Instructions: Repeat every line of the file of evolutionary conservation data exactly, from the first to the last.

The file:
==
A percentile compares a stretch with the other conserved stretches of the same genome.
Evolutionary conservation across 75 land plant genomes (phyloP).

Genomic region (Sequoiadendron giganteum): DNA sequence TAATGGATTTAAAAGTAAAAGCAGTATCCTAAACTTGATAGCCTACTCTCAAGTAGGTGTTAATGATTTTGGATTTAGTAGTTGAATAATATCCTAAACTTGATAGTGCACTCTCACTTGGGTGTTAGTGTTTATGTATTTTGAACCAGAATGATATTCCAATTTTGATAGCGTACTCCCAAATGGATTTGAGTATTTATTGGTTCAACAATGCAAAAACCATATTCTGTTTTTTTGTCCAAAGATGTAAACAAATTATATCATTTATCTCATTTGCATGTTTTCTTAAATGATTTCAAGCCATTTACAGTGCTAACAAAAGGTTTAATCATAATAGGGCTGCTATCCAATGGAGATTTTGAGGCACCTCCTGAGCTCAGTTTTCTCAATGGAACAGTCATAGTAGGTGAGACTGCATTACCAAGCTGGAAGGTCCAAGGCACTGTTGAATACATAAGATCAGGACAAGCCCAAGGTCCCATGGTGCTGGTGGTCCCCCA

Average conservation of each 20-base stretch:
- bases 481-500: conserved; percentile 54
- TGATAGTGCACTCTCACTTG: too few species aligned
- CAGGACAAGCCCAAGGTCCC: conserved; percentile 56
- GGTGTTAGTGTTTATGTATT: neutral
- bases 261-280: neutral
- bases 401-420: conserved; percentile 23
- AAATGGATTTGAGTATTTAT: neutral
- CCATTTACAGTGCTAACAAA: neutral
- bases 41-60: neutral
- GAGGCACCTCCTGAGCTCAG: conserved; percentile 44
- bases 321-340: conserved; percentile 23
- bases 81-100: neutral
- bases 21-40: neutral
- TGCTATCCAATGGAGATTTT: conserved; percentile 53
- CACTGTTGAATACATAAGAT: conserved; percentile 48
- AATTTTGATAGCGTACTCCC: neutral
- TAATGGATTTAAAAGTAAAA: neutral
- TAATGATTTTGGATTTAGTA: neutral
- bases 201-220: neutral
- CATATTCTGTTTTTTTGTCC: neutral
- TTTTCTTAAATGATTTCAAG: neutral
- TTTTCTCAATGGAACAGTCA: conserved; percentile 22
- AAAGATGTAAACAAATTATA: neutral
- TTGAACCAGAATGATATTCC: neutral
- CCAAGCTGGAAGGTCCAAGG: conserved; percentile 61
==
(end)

A percentile compares a stretch with the other conserved stretches of the same genome.
Evolutionary conservation across 75 land plant genomes (phyloP).

Genomic region (Sequoiadendron giganteum): DNA sequence TAATGGATTTAAAAGTAAAAGCAGTATCCTAAACTTGATAGCCTACTCTCAAGTAGGTGTTAATGATTTTGGATTTAGTAGTTGAATAATATCCTAAACTTGATAGTGCACTCTCACTTGGGTGTTAGTGTTTATGTATTTTGAACCAGAATGATATTCCAATTTTGATAGCGTACTCCCAAATGGATTTGAGTATTTATTGGTTCAACAATGCAAAAACCATATTCTGTTTTTTTGTCCAAAGATGTAAACAAATTATATCATTTATCTCATTTGCATGTTTTCTTAAATGATTTCAAGCCATTTACAGTGCTAACAAAAGGTTTAATCATAATAGGGCTGCTATCCAATGGAGATTTTGAGGCACCTCCTGAGCTCAGTTTTCTCAATGGAACAGTCATAGTAGGTGAGACTGCATTACCAAGCTGGAAGGTCCAAGGCACTGTTGAATACATAAGATCAGGACAAGCCCAAGGTCCCATGGTGCTGGTGGTCCCCCA

Average conservation of each 20-base stretch:
- bases 481-500: conserved; percentile 54
- TGATAGTGCACTCTCACTTG: too few species aligned
- CAGGACAAGCCCAAGGTCCC: conserved; percentile 56
- GGTGTTAGTGTTTATGTATT: neutral
- bases 261-280: neutral
- bases 401-420: conserved; percentile 23
- AAATGGATTTGAGTATTTAT: neutral
- CCATTTACAGTGCTAACAAA: neutral
- bases 41-60: neutral
- GAGGCACCTCCTGAGCTCAG: conserved; percentile 44
- bases 321-340: conserved; percentile 23
- bases 81-100: neutral
- bases 21-40: neutral
- TGCTATCCAATGGAGATTTT: conserved; percentile 53
- CACTGTTGAATACATAAGAT: conserved; percentile 48
- AATTTTGATAGCGTACTCCC: neutral
- TAATGGATTTAAAAGTAAAA: neutral
- TAATGATTTTGGATTTAGTA: neutral
- bases 201-220: neutral
- CATATTCTGTTTTTTTGTCC: neutral
- TTTTCTTAAATGATTTCAAG: neutral
- TTTTCTCAATGGAACAGTCA: conserved; percentile 22
- AAAGATGTAAACAAATTATA: neutral
- TTGAACCAGAATGATATTCC: neutral
- CCAAGCTGGAAGGTCCAAGG: conserved; percentile 61